Supacaz Ti Ignite saddle review
Get your sunglasses on, Supacaz is not known for holding back
The best saddles are comfortable saddles and in this respect the Supacaz Ti Ignite is one of the best. However that comfort doesn't come cheap and the fact that it only comes in pretty loud colours means it might not be for everyone.
A little weighty
No plain colours for shrinking violets!
The Supacaz Ti Ignite saddle was selected for an Editor's Choice award in 2020. This year's list contains 78 items which scored a 9 or 10/10 with our tech team - this gear is the best of the best, and has received the Cycling Weekly stamp of approval.
When a company is founded because the owner is fed up of dull and boring cycling kit then you kind of have a good idea what to expect and this is definitely the case with Supacaz.
If you've heard of the brand you might also know that it supplies quite a few World Tour teams with its products, predominately bar tape. Supacaz is most definitely a brand to aim for if you want your bike to stand out from the crowd; which is why I jumped at the chance to test the Supacaz Ti Ignite saddle.
Okay, we'll come onto the looks of the saddle shortly but first let's look at the tech. The Ignite is Supacaz's take on the modern short and stubby saddle. It's not as truncated as other 'short' saddles and still has a fairly classic shape and proportions. There's a pronounced kick up towards the rear of the saddle and the side 'wings' wrap low around the body.
This model also has a pressure alleviating channel and large cut out. Supacaz claim the Ti Ignite is a unisex saddle and it is also available in 143mm and 155mm widths for added fit options. Finally as the name suggests the Ti Ignite has hollow titanium rails, a feature that reduces weight but should add a bit of welcome flex.
This perch has more padding than most race saddles and the thumb test reveals plenty of squidge but with a good level of support; I can attest to its effectiveness after completing plenty of hard miles on it so far.
Supacaz calls its foam padding Kush and I would concur with this name. The support is just about right for endurance riding and it doesn't suffer from foam compression as much as other equally soft saddles I have tried. It also remains comfortable when riding 'on the rivet' thanks to an equally well padded nose section.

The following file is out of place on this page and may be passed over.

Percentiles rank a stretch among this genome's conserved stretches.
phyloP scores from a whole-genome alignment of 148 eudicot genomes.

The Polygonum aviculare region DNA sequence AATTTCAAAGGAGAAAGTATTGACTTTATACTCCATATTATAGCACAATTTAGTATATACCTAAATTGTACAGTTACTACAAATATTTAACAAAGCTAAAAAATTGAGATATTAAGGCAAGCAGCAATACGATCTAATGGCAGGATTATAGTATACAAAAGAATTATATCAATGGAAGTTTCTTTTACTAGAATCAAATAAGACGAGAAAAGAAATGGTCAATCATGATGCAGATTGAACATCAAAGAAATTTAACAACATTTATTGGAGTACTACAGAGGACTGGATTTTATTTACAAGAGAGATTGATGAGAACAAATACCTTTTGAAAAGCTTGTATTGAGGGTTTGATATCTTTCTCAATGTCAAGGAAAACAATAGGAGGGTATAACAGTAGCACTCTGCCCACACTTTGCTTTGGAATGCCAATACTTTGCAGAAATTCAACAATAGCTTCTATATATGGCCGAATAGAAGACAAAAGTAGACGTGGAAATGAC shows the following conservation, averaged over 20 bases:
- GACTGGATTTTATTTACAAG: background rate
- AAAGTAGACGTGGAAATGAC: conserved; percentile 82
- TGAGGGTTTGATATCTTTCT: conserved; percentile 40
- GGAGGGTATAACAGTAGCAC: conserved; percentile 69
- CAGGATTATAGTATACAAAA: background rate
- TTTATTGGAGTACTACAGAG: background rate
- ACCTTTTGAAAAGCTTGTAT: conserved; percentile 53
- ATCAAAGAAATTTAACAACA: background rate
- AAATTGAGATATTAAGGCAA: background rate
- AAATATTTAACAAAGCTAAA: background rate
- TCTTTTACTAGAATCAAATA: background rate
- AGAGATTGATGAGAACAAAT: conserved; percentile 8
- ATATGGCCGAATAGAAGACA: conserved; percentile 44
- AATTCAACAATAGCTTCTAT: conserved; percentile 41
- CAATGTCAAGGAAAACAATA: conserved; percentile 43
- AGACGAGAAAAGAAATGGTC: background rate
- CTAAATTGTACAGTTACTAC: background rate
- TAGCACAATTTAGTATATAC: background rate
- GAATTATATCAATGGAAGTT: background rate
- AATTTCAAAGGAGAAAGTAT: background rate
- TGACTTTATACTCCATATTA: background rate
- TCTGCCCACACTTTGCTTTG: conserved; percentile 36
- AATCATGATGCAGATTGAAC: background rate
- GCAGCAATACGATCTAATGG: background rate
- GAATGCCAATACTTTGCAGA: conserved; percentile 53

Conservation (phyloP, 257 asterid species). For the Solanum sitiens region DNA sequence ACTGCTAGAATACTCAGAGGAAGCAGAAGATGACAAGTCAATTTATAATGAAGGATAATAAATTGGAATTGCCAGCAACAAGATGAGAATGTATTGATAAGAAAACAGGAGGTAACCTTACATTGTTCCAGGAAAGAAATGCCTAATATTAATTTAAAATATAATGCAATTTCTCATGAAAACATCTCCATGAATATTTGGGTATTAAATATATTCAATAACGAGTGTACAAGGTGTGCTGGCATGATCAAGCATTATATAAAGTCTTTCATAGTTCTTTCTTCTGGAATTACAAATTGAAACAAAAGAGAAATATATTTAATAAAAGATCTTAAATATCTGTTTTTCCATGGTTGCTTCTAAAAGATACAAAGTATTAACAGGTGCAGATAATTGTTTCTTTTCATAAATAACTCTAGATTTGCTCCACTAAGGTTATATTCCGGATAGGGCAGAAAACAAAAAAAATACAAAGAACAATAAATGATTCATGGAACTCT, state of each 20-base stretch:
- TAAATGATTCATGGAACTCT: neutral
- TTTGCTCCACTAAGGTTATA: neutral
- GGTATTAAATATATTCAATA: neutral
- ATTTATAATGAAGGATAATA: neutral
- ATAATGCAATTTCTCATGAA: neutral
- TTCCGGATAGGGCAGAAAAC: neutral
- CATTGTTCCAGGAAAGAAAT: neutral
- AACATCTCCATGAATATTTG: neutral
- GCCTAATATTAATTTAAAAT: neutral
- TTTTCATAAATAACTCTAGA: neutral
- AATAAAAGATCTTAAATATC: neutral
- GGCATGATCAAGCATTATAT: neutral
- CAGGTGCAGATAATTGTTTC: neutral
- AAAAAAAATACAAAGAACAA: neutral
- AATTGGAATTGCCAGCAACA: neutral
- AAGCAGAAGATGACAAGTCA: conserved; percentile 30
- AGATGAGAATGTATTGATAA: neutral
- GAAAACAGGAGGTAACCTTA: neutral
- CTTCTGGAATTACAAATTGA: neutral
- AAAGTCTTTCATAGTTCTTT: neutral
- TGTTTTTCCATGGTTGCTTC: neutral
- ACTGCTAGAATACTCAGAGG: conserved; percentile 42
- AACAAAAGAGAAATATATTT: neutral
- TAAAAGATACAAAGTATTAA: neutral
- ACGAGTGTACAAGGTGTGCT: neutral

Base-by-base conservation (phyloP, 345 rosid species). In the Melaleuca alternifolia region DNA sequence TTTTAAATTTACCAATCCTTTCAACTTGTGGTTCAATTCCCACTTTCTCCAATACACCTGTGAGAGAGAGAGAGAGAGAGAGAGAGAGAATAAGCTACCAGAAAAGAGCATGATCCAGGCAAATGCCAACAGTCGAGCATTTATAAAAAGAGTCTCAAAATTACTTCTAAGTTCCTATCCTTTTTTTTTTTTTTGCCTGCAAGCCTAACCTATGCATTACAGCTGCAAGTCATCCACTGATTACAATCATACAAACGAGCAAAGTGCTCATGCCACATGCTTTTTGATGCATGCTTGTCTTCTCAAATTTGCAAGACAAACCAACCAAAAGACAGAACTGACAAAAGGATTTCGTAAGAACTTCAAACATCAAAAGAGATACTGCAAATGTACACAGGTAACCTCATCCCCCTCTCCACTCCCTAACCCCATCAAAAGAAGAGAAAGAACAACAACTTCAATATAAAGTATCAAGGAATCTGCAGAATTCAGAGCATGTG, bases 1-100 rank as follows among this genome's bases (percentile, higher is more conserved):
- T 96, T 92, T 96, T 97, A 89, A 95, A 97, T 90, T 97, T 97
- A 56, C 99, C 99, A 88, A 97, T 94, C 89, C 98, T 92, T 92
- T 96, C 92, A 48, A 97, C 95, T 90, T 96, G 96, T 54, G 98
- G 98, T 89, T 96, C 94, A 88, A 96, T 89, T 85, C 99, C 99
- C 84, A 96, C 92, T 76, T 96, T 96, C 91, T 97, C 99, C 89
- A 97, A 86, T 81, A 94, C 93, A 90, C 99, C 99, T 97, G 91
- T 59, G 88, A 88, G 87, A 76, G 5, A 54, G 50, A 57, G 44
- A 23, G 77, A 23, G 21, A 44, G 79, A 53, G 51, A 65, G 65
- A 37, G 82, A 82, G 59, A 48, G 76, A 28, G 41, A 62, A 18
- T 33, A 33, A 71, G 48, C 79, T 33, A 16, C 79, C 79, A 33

The seamless and featureless PU top layer also has a hand in this comfort. Even though I was concerned that the slick surface would be slippery in wet conditions it has held me firmly in place without a squeak.
The only downside to all this comfort is the Ti Ignite isn't the lightest saddle on the market at 250 grams for the 143mm version on test.
How to choose the right saddle for you
Finally: appearance. This is the Oil Slick version and it features an iridescent top layer patterned with Supacaz's logo and colour flip round profile titanium rails. There are another twelve colour schemes to choose from, most of which feature bright or day-glo colours. The most understated option is a silver and black version but even that is unmissable in itsmetallic tones. If you want plain black look elsewhere.
The Oil Slick version is also a little more expensive at £160 rather than £148 for other colours.
Supacaz is quite a rare brand on these shores, especially with regards to its saddles. Fret not though, there are plenty of stockists that should be able to get you one if, like me, you love the looks and the comfort.
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James Bracey's career has seen him move from geography teacher, to MBR writer, to Cycling Weekly's senior tech writer and video presenter. He possesses an in-depth knowledge of bicycle mechanics, as well as bike fit and coaching qualifications. Bracey enjoys all manner of cycling, from road to gravel and mountain biking.
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